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Costs and timeline unclear on major Surrey hospital expansion


After years of lobbying from community groups, health-care workers, and local politicians, B.C.’s fastest-growing community will get a dramatic expansion, the premier announced Monday.

Flanked by local MLAs, Fraser Health Authority brass and the health minister, David Eby told Surrey residents he was taking the first step in expanding Surrey Memorial Hospital with a second tower offering acute care services focussed on children, obstetric and specialty medical care.

“There has been concern about past decisions of government where people in Surrey did not get the same level of per capita funding that other cities saw,” said Eby, referencing the Board of Trade and mayor’s statements on the issue. “(Now) we are addressing a long-standing injustice that's been faced south of the Fraser River.”

When CTV News asked how the province planned to pay for the expansion when there hadn’t been any mention of such a massive expenditure in last month’s budget, which outlines capital spending for three years, Eby explained that the business plan phase would now begin with consultations from stakeholders and the public. That process is expected to take 15 to 18 months.

Sources say the hospital heavily relies on overtime hours to maintain services, which is unsustainable, but Eby insisted they have short and long-term strategies to staff the new tower and that they are ”leaving no stone unturned to find the workers.”

Healthcare workers prepare to ramp up advocacy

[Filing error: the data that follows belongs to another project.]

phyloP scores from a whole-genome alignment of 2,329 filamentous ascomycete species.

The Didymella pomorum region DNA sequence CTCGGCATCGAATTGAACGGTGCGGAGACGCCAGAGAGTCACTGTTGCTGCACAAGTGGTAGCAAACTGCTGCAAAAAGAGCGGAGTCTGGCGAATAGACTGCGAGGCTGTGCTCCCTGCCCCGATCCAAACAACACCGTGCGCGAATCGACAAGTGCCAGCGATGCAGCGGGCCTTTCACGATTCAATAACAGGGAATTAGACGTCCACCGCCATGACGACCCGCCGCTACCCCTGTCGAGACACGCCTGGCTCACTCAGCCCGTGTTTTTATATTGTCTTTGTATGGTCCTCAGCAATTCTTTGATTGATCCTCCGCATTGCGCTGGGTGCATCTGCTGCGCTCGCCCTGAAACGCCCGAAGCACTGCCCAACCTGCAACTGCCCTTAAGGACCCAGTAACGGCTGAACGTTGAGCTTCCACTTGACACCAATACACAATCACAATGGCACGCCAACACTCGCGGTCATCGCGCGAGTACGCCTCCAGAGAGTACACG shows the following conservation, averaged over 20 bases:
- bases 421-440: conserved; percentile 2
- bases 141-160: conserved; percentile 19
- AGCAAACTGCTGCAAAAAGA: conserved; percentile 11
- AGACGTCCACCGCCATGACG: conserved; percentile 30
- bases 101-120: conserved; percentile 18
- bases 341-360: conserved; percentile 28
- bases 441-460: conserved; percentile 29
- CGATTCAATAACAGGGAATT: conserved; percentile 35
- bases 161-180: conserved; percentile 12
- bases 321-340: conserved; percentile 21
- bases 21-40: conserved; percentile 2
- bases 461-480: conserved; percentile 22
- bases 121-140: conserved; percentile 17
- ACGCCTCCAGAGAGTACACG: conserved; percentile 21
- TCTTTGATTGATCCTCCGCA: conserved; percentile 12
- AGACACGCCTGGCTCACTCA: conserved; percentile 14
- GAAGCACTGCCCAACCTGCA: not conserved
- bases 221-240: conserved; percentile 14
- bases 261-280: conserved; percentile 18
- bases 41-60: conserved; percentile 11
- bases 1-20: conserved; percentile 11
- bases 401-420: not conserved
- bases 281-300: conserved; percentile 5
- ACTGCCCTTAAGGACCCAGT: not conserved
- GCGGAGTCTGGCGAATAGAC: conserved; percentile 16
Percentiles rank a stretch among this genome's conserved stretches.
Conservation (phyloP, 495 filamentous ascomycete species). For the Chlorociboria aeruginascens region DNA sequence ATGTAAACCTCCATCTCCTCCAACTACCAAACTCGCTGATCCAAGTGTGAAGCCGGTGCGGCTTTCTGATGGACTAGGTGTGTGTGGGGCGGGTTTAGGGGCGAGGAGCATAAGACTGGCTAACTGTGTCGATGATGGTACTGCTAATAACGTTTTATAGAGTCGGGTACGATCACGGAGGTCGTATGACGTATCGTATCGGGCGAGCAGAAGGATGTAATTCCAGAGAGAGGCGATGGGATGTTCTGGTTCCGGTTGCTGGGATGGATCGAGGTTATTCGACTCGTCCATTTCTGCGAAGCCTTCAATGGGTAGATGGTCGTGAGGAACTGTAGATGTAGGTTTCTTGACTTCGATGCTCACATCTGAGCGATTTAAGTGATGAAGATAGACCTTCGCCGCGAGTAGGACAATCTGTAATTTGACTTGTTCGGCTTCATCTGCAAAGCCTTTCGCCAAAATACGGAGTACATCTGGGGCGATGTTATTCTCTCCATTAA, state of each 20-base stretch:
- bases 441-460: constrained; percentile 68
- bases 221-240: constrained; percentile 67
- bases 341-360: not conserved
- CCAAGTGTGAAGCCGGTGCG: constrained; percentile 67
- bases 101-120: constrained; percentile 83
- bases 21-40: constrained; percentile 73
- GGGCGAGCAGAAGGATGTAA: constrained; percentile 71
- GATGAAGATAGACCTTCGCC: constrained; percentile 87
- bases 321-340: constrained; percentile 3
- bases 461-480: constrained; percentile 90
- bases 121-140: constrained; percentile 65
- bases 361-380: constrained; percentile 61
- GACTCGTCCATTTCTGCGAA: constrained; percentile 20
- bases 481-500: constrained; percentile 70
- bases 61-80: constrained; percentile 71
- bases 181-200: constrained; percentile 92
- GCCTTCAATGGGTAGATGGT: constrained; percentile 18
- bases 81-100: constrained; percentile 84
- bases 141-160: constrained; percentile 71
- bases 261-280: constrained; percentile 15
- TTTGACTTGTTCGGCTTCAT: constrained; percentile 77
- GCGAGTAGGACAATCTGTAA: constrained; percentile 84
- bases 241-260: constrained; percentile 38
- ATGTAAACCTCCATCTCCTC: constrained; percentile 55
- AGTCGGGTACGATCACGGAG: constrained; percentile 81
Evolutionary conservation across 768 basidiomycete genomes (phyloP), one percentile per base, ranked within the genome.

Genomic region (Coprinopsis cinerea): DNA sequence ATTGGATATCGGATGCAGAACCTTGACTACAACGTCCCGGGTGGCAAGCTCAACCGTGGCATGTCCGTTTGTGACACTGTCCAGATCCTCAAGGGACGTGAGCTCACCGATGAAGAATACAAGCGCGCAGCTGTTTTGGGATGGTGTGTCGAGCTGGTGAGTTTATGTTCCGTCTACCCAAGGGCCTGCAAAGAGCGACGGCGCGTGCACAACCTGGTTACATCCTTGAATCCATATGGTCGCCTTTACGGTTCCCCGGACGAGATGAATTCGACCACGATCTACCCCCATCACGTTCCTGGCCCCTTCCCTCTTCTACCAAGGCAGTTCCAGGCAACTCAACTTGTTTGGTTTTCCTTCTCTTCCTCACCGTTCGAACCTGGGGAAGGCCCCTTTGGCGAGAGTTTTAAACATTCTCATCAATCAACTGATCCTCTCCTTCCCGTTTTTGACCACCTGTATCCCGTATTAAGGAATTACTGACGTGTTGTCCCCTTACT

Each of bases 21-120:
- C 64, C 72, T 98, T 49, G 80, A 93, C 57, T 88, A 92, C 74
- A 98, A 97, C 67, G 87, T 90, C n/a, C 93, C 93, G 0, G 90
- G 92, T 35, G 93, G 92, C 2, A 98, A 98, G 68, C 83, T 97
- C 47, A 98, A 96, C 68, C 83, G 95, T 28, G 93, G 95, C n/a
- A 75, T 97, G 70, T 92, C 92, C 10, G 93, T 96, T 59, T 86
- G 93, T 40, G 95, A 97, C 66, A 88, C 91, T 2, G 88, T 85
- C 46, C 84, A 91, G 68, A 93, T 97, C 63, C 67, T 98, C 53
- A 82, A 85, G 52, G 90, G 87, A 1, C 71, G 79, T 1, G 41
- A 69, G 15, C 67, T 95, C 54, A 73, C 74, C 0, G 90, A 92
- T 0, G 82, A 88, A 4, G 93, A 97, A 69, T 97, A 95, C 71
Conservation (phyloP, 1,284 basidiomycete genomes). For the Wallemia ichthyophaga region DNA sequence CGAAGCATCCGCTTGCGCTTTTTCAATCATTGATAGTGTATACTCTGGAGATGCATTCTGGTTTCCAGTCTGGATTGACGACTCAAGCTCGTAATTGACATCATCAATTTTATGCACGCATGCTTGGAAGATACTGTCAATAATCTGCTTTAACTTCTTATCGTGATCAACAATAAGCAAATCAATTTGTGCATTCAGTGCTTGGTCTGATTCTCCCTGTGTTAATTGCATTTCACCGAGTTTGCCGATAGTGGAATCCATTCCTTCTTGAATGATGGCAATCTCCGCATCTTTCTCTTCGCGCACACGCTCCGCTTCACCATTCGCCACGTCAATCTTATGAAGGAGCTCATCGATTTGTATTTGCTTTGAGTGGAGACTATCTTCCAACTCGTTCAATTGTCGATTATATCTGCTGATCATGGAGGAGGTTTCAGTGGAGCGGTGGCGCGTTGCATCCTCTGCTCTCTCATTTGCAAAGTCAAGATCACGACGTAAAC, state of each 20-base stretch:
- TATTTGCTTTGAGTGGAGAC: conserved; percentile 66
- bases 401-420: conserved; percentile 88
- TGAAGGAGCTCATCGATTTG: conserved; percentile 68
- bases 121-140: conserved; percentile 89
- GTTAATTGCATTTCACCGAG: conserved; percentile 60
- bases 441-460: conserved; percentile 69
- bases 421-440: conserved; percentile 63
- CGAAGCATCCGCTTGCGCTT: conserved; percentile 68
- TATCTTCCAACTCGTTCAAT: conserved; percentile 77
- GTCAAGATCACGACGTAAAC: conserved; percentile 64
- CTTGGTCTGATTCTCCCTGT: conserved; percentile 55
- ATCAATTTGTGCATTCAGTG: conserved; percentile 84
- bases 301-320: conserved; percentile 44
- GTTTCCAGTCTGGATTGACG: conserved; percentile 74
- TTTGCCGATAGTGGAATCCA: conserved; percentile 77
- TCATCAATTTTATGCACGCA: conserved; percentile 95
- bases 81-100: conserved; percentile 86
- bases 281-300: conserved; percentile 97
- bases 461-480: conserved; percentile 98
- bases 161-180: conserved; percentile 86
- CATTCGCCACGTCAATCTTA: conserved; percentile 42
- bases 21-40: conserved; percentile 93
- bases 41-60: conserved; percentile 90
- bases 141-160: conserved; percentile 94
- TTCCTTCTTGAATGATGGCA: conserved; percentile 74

Staff at the hospital were pleased that the much-anticipated expansion of the hospital was formally announced and endorsed by the provincial government.

“This is a testament to the importance of physician advocacy and goals we can accomplish when health-care providers, health authorities and our government share a common mission,” wrote Dr. Amoljeet Lail in an email statement on behalf of the hospital’s Medical Staff Association.

Dr. Randeep Gill, a longtime advocate of increased health-care services for Surrey, was at the announcement and said while he was “thrilled” with the commitment, his priorities for the new tower are slightly different than the health minister’s. 

“A level 2 trauma center is what this city needs and that is well defined and that's what we will be pushing for,” he said. “Not only would that help the residents of Surrey, it’d help the entire region.”

Surrey Memorial doesn’t have neurological or advanced cardiac services, meaning anyone with a serious injury could drive right past SMH across the river to Royal Columbian Hospital, which is the closest Level 1 trauma centre and the only one in Fraser Health. 

Minister floats billion-dollar price tag

CTV News asked what kind of ballpark price tag the province is looking at for the expansion, which the health minister side-stepped, insisting they “have money approved in the 10-year capital plan,” a plan kept closely confidential by the provincial government.

The planning phase of the expansion is covered within the ministry of health’s operating budget, then the project has to go to a public bidding process for drawings and construction, so it could be two years before figures start appearing in the three-year budget projections the province publishes each spring.

After a third reporter asked about a potential cost, Adrian Dix finally relented and said, “this kind of project you're talking about not millions, but billions.”

At current construction costs, Dix said, similar projects are costing about $1.3 billion to $1.4 billion, “but we want to plan it out in detail” before discussing numbers, likely because a second stand-alone hospital in the Cloverdale area of Surrey is already seeing ballooning costs and delays.

In the meantime, SMH’s acting medical director admonished the public to be patient with expansion plans.

“They will take time,” said Dr. Maretta Van Den Berg. “This means that we will still have long waits in our emergency department and we still will have hallways beds for a while.” Top Stories

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